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Why Personality Matters for Marketers 

“The key traits that we strive to display [through consumerism] are the stable traits that differ most between individuals and that most strongly predict our social abilities and preferences...displaying such traits is the key ‘latent motive’ that marketers strive to comprehend,” TipTap advisor Geoffrey Miller, Spent, p.15.

Ever since the marketing/branding revolution at the middle of the last century, companies have been striving to add value and market share by individuating their brand and attaching it to virtues that appeal to the preferences of their consumers. Such image management is tricky business, as it requires an understanding of not only who their target market is but also how to tap into their preferences. This problem is made even more difficult because marketers often rely on poor sources of information, such as demographics or outdated models of psychology (ex. MBTI personality types) and consumers are notorious for failing to report exactly what it is they want.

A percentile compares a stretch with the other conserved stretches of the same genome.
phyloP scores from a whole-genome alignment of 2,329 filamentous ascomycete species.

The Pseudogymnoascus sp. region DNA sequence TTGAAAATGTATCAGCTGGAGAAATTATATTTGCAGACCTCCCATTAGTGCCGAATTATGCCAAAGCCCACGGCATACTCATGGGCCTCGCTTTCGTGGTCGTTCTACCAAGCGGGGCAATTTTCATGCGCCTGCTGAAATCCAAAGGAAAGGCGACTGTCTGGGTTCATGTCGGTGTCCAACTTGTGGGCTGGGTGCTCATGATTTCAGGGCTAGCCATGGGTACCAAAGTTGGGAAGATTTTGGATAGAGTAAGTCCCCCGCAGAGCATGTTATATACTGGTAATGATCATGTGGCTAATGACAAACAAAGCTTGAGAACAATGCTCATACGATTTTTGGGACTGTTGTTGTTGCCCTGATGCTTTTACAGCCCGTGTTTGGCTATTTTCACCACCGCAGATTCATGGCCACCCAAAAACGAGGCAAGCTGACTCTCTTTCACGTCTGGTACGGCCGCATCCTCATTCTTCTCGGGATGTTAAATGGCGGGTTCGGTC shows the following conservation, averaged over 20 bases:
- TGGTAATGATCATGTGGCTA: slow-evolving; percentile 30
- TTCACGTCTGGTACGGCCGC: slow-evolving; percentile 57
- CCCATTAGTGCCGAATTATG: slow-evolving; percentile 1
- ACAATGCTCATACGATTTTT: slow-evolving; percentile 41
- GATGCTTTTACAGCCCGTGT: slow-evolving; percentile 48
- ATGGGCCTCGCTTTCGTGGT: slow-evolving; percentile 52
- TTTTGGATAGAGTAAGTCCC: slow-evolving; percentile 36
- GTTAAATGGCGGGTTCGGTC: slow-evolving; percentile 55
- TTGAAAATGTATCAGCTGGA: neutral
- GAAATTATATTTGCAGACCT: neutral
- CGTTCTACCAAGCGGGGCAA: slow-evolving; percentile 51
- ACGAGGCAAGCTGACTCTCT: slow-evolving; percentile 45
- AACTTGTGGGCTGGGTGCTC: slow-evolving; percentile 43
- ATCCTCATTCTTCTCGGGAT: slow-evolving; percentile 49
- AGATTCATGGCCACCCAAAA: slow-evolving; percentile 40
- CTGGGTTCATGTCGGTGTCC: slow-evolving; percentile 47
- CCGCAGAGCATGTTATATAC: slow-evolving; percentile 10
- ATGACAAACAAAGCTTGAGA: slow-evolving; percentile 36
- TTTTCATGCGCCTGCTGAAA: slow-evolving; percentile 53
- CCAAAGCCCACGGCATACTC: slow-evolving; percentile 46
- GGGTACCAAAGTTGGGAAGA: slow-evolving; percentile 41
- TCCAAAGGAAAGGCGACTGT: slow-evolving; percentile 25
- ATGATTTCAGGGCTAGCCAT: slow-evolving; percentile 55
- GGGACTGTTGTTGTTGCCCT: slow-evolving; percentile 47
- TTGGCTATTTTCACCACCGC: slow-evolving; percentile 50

Understanding consumers’ personality traits and creating a targeted marketing strategy towards these groups has the potential to revolutionize marketing. The problem is consumer preferences vary widely between people and no psychologist or marketer has been able to successfully take these types of in-depth surveys to an online setting in a user-friendly way. The tools and motivations psychologists use to capture information are simply outdated in the online world. Although the data is accurate, the scales psychologists rely on are incredibly lackluster, understimulating, timely, unnatural, and accordingly need significant monetary investment.

TipTap Lab has created patented technologies which allow us to create rich psychological profiles that are easy to understand and use and are very well suited for online testing. MotiveMetrics makes these profiles available to any brand with an online presence, and because of the abstract nature of this information, it provides more privacy protection than any other approach to personalizing online experiences (no behavior tracking is needed, just abstract trait scores). This information is more efficient, in that it creates a summary of the most powerful kinds of individual differences that drive consumer behavior, and it’s easy to use, since this is the same kind of information our minds already use to help us understand and relate to people offline. Our research has shown that our personality scales have much more predictive power than traditional demographics, and because they are easy to understand, they give a clear assessment of the preferences that drive brand choice and what kinds of messages people are likely to find appealing.

 

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Posted by Chris Kleinhen on Nov 27, 2012

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